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2005 Heisman Trophy Goes To Eppler

The Associated Press
December 13, 2005

NEW YORK, NY - (AP) In what can only be classified as a shocking turn of events, the 2005 Heisman Trophy has been awarded to USC quarterback and Five Os outfielder Mike Eppler. After Reggie Bush appeared to win in a landslide at Saturday's Heisman Presentation Ceremony, Mike Eppler, who was not initially listed as a finalist, demanded a recount of Heisman votes. The ceremony was held for a second time Monday evening, at the Downtown Athletic Club in New York City. This time, the sports world was turned on its ear, as Mike Eppler won an astonishing 97% of all first place votes, taking the Heisman in a historically lopsided vote. After his name was announced, Eppler threw a $100 bill in Reggie Bush's direction, and muttered, "Next time you're going to cry like a little girl on national TV, do us all a favor and buy yourself a box of Kleenex."
The question most sports fans had is, how did all of these events come to pass?

NCAA President Myles Brand had this to say: "As a general rule, when a player has made millions of dollars playing for multiple professional sports leagues [the NFL and Major League Baseball in Eppler's case], he is excluded from participation in NCAA Athletics. However, because of Eppler's remarkable athletic ability and stunning physique, we decided to grant him one year of eligibility, with the stipulation that he would NOT be eligible for post-season awards. After a great deal of reflection however, because of what he has meant not only to the NCAA, but to athletics in America as a whole, we decided to amend this rule, and open the Heisman voting to include ALL NCAA athletes. In the original tally, most voters had not been made aware of this rule change. I accept full responsibility for this oversight, and offer my deepest apologies to Mr. Eppler, and would also beg him to release my daughter to the proper authorities."

Brand went on to urge temporary winner Reggie Bush to "be cool" about the situation, and to "move on with your life".

From a purely statistical standpoint, the decision for Heisman voters was easy. Eppler amassed 7,209 yards passing, with 47 touchdowns and only 1 interception. Eppler later admitted that the interception was thrown intentionally, to help him win a large sum of money from an off-shore casino. Eppler went on to say, "The NCAA usually gets their panties in a bunch when athletes gamble on their own games, but in my case, they know they better just shut their yaps and let it slide." Eppler also picked up 2,234 yards rushing, breaking the previous rushing record of 1,903 yards set by USC great Marcus Allen.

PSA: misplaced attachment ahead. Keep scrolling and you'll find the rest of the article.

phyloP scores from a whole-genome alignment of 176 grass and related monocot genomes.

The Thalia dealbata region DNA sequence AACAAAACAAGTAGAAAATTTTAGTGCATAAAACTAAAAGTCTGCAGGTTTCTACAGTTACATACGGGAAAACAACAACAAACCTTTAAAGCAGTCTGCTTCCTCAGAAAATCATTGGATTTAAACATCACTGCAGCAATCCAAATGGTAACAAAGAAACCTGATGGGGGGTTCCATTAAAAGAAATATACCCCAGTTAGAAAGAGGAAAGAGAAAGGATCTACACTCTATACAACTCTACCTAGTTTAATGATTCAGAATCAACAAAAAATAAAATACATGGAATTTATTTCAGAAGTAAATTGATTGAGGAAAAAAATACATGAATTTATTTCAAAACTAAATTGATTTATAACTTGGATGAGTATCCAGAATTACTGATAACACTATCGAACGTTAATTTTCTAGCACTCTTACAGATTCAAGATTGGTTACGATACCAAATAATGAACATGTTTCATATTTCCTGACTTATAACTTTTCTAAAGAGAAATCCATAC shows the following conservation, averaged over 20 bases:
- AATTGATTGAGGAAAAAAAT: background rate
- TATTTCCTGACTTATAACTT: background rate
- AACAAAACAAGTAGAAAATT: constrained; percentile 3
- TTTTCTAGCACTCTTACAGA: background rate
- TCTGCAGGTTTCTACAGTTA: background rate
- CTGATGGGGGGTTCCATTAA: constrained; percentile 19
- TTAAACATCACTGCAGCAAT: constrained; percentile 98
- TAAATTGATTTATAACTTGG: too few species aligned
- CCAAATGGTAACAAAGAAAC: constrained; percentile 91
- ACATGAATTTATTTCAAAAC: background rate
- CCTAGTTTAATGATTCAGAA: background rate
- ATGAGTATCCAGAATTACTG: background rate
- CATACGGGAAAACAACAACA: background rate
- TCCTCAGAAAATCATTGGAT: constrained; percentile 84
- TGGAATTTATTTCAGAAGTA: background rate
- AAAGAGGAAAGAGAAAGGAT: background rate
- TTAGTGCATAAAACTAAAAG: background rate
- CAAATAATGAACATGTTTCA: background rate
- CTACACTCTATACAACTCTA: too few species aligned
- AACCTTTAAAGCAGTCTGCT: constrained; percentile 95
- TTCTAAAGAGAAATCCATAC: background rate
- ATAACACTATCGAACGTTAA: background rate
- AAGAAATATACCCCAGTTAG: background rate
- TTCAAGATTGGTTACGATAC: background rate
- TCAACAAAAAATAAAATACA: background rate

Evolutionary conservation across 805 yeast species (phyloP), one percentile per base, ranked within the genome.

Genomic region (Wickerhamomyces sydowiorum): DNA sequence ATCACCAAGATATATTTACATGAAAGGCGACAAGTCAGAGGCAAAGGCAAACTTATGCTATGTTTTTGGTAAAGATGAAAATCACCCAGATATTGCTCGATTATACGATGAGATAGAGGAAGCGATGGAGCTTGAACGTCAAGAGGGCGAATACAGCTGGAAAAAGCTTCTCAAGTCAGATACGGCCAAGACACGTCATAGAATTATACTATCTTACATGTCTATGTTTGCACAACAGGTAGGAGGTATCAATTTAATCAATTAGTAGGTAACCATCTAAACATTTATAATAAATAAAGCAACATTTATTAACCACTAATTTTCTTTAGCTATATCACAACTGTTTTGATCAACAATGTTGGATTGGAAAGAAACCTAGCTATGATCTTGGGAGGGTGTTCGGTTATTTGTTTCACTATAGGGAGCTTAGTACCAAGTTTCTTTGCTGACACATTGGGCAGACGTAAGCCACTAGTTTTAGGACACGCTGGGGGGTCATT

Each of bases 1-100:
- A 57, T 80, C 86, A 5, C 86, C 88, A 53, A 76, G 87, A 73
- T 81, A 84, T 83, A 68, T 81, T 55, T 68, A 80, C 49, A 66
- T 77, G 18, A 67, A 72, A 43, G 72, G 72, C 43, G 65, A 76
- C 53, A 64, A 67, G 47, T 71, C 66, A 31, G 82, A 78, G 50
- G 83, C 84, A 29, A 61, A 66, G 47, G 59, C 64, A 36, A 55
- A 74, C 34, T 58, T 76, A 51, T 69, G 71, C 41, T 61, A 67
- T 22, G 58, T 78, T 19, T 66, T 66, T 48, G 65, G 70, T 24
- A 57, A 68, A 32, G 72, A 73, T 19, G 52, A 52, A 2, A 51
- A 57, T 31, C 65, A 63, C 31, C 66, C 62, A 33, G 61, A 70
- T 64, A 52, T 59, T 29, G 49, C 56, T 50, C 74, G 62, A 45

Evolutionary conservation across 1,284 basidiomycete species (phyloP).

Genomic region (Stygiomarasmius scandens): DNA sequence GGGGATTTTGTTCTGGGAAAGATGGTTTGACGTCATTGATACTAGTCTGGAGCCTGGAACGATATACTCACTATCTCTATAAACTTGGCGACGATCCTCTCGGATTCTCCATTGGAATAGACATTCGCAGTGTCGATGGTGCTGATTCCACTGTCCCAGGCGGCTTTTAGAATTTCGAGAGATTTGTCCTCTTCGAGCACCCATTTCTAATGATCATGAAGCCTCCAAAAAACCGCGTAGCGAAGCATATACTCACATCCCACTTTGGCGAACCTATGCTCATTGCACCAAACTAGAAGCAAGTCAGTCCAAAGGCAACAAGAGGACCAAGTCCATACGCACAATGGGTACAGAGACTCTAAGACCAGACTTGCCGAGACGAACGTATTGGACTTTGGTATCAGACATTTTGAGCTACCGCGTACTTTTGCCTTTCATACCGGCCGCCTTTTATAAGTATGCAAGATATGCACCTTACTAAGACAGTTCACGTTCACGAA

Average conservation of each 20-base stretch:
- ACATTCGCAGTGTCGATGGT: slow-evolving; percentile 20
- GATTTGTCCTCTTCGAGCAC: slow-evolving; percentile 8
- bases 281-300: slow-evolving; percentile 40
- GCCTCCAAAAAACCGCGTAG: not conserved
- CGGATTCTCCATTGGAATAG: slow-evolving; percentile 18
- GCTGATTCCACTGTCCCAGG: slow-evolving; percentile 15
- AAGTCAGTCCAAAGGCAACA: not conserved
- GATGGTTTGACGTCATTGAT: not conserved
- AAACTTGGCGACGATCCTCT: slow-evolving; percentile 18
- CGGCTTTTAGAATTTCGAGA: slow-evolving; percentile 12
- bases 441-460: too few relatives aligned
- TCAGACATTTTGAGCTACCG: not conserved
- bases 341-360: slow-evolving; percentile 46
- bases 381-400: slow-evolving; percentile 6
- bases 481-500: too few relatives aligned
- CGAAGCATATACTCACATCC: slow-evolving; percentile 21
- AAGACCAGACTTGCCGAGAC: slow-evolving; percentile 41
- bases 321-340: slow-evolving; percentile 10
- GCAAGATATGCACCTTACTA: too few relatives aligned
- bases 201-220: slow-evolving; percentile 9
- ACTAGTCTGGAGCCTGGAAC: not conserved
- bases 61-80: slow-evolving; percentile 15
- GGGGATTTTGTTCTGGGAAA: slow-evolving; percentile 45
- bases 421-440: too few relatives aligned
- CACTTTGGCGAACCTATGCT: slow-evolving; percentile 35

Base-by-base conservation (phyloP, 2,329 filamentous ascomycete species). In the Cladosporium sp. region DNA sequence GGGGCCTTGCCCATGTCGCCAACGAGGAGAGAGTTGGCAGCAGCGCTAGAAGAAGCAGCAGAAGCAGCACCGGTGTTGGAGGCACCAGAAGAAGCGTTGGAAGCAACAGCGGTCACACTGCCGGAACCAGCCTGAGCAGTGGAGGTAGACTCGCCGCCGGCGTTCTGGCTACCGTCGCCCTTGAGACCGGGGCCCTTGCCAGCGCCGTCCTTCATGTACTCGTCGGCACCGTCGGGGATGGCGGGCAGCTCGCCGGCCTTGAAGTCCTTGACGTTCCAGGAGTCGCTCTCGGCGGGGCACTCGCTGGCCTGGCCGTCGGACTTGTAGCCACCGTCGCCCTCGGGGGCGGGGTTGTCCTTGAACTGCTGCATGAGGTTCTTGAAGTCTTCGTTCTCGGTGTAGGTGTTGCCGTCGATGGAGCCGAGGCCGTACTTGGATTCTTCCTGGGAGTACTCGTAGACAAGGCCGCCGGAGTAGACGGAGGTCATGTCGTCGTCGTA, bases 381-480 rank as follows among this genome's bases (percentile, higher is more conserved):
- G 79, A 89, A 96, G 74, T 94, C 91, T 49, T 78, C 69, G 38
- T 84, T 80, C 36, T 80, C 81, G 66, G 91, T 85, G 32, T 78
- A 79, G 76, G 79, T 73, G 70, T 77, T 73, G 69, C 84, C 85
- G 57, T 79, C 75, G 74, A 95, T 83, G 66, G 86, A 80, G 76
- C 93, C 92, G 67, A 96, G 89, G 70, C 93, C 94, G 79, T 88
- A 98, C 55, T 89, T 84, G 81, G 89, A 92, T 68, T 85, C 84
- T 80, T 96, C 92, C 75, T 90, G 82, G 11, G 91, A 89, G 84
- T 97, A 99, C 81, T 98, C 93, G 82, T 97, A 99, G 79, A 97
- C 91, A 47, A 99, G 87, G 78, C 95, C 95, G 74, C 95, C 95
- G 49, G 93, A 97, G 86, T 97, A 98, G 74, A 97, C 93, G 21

If anything caused Eppler to not gain all 100% of the first place votes, it was probably his questionable attitude and sportsmanship. Routinely throwing deep routes when his team led by 50+ points did not sit well with many opposing coaches.

Cal coach Jeff Tedford stated, "Running up the score when you're up 50 is certainly something I didn't appreciate. Sleeping with my wife was a far greater offense though, in my opinion. Maybe I'm just old-school."

Maybe most astonishing of all, was the fact that Eppler, a life-long right-handed thrower, chose to go lefty this year to "mix things up". Eppler continued, "obviously, coming into the season, I had one goal, and that was to rack up as many personal awards as possible. To do that right-handed would've been like challenging a crippled kid to a 50-yard dash."
When asked if a comment like that could be construed as offensive to handicapped children, Eppler hurled a whiskey bottle at the reporter.

When asked what plans he had for the Heisman Trophy, he said it would be "treated with the respect it deserves." He was later seen throwing it in the trunk of his car, next to two Grammy's and a Golden Globe award.

Matt Leinart, relegated to backup duties in his senior year because of Eppler's emergence, had this to say: "As an athlete? Yeah, he's got everything anyone could ever want. As a human being? Let's just say the jury is still out." At that point, Leinart was hit on the side of the face by a whiskey bottle, presumably thrown by Eppler.

Despite remarkable success on the field, it was a tumultuous season off the field for USC, as popular coach Pete Carroll was fired to meet one of Eppler's many demands. "Winning 34 straight games doesn't mean a whole lot if you're not going to let Epps be Epps," Eppler was quoted as saying. He was referring to an incident in which Coach Carroll tried to put in backup Matt Leinart for the final two minutes of a 96-6 drubbing laid on Oregon State. The rest of the team was clearly heartbroken by Carroll's dismissal, but carefully kept their comments to themselves, fearing the legendary wrath of Eppler's temper.

Eppler may have summed up his attitude best when he commented, "It's nice to think that 20 years from now people won't be winning Heismans... they'll be winning Epplers. And I have a suggestion for a new statue design..."

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